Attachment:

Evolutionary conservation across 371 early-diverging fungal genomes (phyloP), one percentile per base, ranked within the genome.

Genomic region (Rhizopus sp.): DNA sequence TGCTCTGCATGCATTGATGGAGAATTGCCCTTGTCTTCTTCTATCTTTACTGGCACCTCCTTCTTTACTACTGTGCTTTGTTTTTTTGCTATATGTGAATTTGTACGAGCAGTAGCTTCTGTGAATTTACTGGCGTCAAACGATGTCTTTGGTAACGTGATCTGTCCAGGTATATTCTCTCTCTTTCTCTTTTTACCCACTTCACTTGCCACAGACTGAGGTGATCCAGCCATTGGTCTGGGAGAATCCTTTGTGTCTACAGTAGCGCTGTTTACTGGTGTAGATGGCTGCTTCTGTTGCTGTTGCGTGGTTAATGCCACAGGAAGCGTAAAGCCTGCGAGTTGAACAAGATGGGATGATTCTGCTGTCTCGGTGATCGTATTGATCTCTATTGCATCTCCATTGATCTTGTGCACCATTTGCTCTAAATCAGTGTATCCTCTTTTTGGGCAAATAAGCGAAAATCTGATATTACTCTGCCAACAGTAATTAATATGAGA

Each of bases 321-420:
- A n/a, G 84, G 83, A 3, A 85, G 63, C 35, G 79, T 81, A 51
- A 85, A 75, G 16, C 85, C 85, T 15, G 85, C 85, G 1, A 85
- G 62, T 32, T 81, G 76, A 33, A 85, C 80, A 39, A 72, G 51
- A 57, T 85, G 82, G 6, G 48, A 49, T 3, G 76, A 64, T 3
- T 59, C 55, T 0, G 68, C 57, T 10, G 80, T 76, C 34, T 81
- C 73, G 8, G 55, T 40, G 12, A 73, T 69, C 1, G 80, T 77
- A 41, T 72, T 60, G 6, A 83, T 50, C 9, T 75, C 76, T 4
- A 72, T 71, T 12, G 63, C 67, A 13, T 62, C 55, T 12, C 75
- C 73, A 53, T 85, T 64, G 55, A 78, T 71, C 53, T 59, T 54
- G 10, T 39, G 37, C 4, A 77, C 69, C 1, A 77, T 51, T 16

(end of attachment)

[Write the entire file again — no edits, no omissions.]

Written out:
Evolutionary conservation across 371 early-diverging fungal genomes (phyloP), one percentile per base, ranked within the genome.

Genomic region (Rhizopus sp.): DNA sequence TGCTCTGCATGCATTGATGGAGAATTGCCCTTGTCTTCTTCTATCTTTACTGGCACCTCCTTCTTTACTACTGTGCTTTGTTTTTTTGCTATATGTGAATTTGTACGAGCAGTAGCTTCTGTGAATTTACTGGCGTCAAACGATGTCTTTGGTAACGTGATCTGTCCAGGTATATTCTCTCTCTTTCTCTTTTTACCCACTTCACTTGCCACAGACTGAGGTGATCCAGCCATTGGTCTGGGAGAATCCTTTGTGTCTACAGTAGCGCTGTTTACTGGTGTAGATGGCTGCTTCTGTTGCTGTTGCGTGGTTAATGCCACAGGAAGCGTAAAGCCTGCGAGTTGAACAAGATGGGATGATTCTGCTGTCTCGGTGATCGTATTGATCTCTATTGCATCTCCATTGATCTTGTGCACCATTTGCTCTAAATCAGTGTATCCTCTTTTTGGGCAAATAAGCGAAAATCTGATATTACTCTGCCAACAGTAATTAATATGAGA

Each of bases 321-420:
- A n/a, G 84, G 83, A 3, A 85, G 63, C 35, G 79, T 81, A 51
- A 85, A 75, G 16, C 85, C 85, T 15, G 85, C 85, G 1, A 85
- G 62, T 32, T 81, G 76, A 33, A 85, C 80, A 39, A 72, G 51
- A 57, T 85, G 82, G 6, G 48, A 49, T 3, G 76, A 64, T 3
- T 59, C 55, T 0, G 68, C 57, T 10, G 80, T 76, C 34, T 81
- C 73, G 8, G 55, T 40, G 12, A 73, T 69, C 1, G 80, T 77
- A 41, T 72, T 60, G 6, A 83, T 50, C 9, T 75, C 76, T 4
- A 72, T 71, T 12, G 63, C 67, A 13, T 62, C 55, T 12, C 75
- C 73, A 53, T 85, T 64, G 55, A 78, T 71, C 53, T 59, T 54
- G 10, T 39, G 37, C 4, A 77, C 69, C 1, A 77, T 51, T 16